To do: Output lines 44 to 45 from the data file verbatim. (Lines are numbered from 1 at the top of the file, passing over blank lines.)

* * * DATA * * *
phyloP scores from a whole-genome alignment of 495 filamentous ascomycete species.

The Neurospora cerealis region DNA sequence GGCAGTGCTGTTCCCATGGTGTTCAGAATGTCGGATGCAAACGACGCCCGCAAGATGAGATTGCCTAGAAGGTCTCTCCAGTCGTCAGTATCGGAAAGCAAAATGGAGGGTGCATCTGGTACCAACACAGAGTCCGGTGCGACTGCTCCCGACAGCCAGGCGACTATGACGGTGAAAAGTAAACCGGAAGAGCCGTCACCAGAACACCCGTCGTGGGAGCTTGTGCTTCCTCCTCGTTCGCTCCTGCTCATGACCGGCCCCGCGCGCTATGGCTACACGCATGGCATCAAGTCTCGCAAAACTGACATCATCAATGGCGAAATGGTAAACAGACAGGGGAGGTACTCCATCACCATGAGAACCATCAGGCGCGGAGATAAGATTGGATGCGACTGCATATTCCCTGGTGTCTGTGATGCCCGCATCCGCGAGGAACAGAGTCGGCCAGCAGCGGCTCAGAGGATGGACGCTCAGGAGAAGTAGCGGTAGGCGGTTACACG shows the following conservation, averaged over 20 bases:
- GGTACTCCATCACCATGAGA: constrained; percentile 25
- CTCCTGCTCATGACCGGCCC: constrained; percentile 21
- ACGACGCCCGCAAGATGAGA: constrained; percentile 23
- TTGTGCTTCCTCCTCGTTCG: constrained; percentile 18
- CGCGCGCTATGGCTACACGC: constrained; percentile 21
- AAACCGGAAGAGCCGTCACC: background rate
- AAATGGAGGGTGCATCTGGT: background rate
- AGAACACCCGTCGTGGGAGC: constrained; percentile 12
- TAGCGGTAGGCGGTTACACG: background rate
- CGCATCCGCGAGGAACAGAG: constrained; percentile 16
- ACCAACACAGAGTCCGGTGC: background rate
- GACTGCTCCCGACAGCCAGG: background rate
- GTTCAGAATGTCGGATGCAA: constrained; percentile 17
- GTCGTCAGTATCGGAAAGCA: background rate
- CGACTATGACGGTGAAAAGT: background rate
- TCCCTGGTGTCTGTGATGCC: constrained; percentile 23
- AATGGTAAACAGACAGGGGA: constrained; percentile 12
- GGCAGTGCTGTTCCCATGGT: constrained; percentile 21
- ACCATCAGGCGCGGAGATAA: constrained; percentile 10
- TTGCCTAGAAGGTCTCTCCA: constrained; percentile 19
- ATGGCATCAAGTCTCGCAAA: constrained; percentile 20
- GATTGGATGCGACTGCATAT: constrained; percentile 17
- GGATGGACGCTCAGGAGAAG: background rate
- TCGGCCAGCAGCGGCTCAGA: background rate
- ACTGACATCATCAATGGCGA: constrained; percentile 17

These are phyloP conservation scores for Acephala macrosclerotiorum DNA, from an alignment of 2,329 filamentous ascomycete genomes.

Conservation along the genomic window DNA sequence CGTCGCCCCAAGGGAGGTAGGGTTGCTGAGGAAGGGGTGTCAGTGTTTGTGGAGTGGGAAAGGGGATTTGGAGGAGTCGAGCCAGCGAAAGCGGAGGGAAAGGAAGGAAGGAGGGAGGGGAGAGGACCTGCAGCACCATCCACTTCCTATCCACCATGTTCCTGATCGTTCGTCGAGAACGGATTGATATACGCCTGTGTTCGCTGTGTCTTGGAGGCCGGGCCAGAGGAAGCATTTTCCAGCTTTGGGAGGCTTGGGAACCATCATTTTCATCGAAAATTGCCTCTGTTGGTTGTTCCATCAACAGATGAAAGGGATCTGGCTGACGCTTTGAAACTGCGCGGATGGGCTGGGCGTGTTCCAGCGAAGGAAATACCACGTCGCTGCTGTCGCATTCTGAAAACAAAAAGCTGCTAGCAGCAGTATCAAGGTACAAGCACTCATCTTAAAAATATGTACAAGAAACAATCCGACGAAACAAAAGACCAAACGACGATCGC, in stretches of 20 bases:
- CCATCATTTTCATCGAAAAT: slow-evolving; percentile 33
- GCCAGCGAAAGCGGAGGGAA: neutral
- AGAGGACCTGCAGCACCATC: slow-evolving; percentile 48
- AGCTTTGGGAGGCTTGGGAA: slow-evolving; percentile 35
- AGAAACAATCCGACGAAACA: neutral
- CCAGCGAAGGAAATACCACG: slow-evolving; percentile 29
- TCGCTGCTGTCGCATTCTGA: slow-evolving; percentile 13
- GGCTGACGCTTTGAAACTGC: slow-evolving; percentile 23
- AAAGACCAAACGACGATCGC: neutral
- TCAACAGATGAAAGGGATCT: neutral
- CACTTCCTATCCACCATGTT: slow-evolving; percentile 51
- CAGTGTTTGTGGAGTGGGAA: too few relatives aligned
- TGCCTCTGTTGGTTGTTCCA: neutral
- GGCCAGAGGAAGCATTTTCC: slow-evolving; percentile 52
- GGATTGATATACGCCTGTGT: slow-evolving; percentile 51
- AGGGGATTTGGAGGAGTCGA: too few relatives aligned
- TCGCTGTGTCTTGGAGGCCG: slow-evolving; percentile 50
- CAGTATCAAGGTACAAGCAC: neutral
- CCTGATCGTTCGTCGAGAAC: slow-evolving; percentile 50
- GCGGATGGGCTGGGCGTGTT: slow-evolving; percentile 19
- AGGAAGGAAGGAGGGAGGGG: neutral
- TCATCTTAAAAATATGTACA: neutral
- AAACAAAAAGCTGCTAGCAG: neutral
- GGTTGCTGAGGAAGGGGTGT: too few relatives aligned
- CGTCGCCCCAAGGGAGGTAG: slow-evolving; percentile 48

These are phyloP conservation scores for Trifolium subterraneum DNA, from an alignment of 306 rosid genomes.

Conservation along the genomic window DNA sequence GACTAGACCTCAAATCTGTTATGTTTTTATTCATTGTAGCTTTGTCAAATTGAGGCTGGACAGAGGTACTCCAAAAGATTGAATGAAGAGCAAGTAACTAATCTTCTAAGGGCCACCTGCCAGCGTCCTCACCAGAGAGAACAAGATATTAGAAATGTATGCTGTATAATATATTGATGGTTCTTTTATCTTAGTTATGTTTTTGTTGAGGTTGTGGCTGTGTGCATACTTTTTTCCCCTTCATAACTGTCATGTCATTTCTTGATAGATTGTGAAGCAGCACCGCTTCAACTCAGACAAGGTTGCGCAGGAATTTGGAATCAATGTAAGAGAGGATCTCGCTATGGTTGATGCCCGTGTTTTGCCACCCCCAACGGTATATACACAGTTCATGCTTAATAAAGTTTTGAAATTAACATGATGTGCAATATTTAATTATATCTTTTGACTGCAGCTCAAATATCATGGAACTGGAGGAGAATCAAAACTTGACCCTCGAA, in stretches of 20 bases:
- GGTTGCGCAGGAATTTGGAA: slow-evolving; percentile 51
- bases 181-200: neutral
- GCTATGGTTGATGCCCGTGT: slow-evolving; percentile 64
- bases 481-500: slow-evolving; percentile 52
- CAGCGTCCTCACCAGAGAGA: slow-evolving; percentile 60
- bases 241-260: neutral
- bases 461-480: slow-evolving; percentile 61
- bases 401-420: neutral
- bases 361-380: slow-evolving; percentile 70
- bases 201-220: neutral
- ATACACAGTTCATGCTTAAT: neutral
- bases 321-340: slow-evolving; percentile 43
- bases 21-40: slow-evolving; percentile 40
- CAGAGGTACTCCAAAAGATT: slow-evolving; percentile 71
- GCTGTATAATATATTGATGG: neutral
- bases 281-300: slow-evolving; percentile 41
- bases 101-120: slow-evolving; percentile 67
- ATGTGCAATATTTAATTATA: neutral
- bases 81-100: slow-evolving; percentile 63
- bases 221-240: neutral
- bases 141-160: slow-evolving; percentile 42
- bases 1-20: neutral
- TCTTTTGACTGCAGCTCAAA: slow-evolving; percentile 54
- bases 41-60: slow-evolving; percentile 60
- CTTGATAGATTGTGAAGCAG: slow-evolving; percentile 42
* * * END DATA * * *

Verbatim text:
- GGATTGATATACGCCTGTGT: slow-evolving; percentile 51
- AGGGGATTTGGAGGAGTCGA: too few relatives aligned